Page last updated at 17:34 GMT, Saturday, 13 December 2008

PM pays tribute to dead marines

Gordon Brown meets troops in Afghanistan
More than 130 British military personnel have been killed in Afghanistan

Gordon Brown has used a visit to Afghanistan to pay tribute to four Royal Marines who were killed in separate explosions in the country.

Three died south of Sangin in a suicide attack involving a boy, 13, with an explosives-laden wheelbarrow.

The prime minister called on allies to share the burden of sending troops to Afghanistan to fight the Taleban.

He also pledged $10m (6.7m) to make sure the elections scheduled for next year are "free and fair".

He met at Camp Bastion - the main British military base in Afghanistan - with forces, many of whom had known the marines who were killed on Friday.

One from Arbroath-based 45 Commando was injured in an explosion in the Sangin area of Helmand province and died on the way to hospital at Camp Bastion.

In a separate incident, also in Sangin, two marines from 45 Commando and one from Commando Logistics Regiment died when a 13-year-old boy pushing a wheelbarrow towards them blew himself up.

Gordon Brown and Hamid Karzai on ''burden-sharing'' with other countries in the coalition

The first fatality happened while the marine was on patrol in a Jackal, one of a number of new armoured vehicles designed to offer better protection than the controversial snatch Land Rovers

Defence Secretary John Hutton defended the vehicle, telling the BBC's security correspondent Frank Gardner that if there were enough explosives involved, nothing would stop the damage.

The total number of British military personnel who have lost their lives in Afghanistan since the start of the operations in 2001 has now risen to 132.

Since November alone, 11 British servicemen have been killed in roadside explosions or suicide bombs in the most dangerous southern part of the country as the Taleban shift tactics from close combat to guerrilla-style attacks.

'Safer in Britain'

The PM spoke of his disgust at the Taleban for using a young boy as a suicide bomber, which he said would "offend public opinion not just in Britain but right across the world".

He said the Royal Marines who were killed had "died in the front line of terror" and "would never be forgotten" for what they had achieved on behalf of Britain.

This is a dreadful tragedy, and our heartfelt condolences go to the families and friends of the men who have lost their lives
Alex Salmond
Scottish First Minister

And he praised the courage of the British forces carrying out their duty in their country, saying that "we are safer in Britain" because of the work they do there.

"Checking the Taleban, operating as the frontline against them, making sure that they cannot make advances, holding them in, and holding al-Qaeda in as well," he said.

The prime minister also went to the Afghan town of Musa Qala, control of which was won back from the Taleban last year, to talk to the Ghurkhas stationed.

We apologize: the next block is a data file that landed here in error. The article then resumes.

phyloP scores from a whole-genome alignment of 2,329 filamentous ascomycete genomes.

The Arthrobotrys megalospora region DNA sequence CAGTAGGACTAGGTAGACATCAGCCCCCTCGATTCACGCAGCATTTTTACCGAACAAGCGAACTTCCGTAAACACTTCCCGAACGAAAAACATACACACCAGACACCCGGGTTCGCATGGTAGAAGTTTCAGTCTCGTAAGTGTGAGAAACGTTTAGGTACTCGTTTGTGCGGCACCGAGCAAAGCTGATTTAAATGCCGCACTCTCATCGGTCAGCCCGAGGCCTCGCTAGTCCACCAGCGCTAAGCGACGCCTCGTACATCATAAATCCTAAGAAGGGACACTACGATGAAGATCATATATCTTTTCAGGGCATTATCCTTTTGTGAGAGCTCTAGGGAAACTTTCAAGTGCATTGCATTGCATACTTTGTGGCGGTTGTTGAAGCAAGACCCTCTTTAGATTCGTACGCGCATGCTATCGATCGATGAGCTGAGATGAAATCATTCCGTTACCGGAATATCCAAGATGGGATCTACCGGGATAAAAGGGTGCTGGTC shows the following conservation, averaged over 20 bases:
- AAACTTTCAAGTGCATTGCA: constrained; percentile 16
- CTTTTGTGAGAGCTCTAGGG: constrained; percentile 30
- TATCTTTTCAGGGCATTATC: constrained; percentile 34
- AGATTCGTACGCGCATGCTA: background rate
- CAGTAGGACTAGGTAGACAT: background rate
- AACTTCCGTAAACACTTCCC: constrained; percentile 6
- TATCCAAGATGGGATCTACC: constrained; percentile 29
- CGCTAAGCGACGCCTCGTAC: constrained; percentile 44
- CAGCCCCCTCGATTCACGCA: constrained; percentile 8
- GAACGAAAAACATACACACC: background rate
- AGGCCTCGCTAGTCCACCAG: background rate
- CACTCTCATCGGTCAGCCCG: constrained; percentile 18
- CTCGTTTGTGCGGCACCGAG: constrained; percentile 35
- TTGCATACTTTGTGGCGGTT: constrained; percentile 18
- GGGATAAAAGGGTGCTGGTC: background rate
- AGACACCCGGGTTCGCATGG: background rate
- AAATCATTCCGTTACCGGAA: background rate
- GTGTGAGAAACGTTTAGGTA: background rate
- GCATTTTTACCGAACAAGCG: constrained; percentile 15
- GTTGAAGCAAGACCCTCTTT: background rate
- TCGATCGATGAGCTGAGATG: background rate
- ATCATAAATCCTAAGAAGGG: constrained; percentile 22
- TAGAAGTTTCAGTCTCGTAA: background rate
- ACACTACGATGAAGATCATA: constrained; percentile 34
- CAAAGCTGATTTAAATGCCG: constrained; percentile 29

New strategy

Mr Brown then went to the capital, Kabul, for talks with Afghan President Hamid Karzai after which he hinted at a change of strategy to tackle the "chain of terror" emerging from the Pakistan and Afghanistan mountains.

BBC political correspondent Carole Walker said this could cause concern that British forces would be placed in ever more dangerous situations, increasing the likelihood of casualties.

There is also likely to be increased pressure on Britain to deploy more troops to Afghanistan as US President-elect Barack Obama has made the fight against the Taleban a priority once he takes power in January.

Three hundred extra British troops from a Cyprus-based stand-by contingent have been deployed to the Lashkar Gah area in southern Afghanistan this week, reinforcing the 8,100 troops already in the country.

In a news conference the prime minister would not comment on whether additional reinforcements would be sent next year, but he called on allies to increase their support of the Afghans in their struggle to maintain democracy.

He also said a multi-agency civilian task force would be sent to Afghanistan to tackle corruption, which analysts believe to be endemic in government and a big contributor in boosting Taleban support.

Arbroath grief

Meanwhile, President Karzai said that no further contact had been made between officials of the Afghan Government and the Taleban after peace talks were rejected last month.

"But of course our efforts to seek solutions through peaceful means is on, and we will continue working on it," he said.

Floral tributes have been made by members of the community of Arbroath in Angus where three of the Royal Marines were based.

Scotland's First Minister Alex Salmond said it was 45 Commando's biggest single loss in recent years.

He said: "This is a dreadful tragedy, and our heartfelt condolences go to the families and friends of the men who have lost their lives.

BBC Scotland correspondent Colin Blane said the elite 45 Commando had flown out about 10 weeks ago for their third tour of duty in the region.

He said it had been a difficult week for the Arbroath base with the funeral earlier this week of Royal Marine Alex Lucas from 45 Commando who was also killed by an explosion on patrol in Helmand province.

On Saturday three Canadian troops were killed in Afghanistan, bringing Canada's death toll to 103, since it began its military deployment there in 2002.

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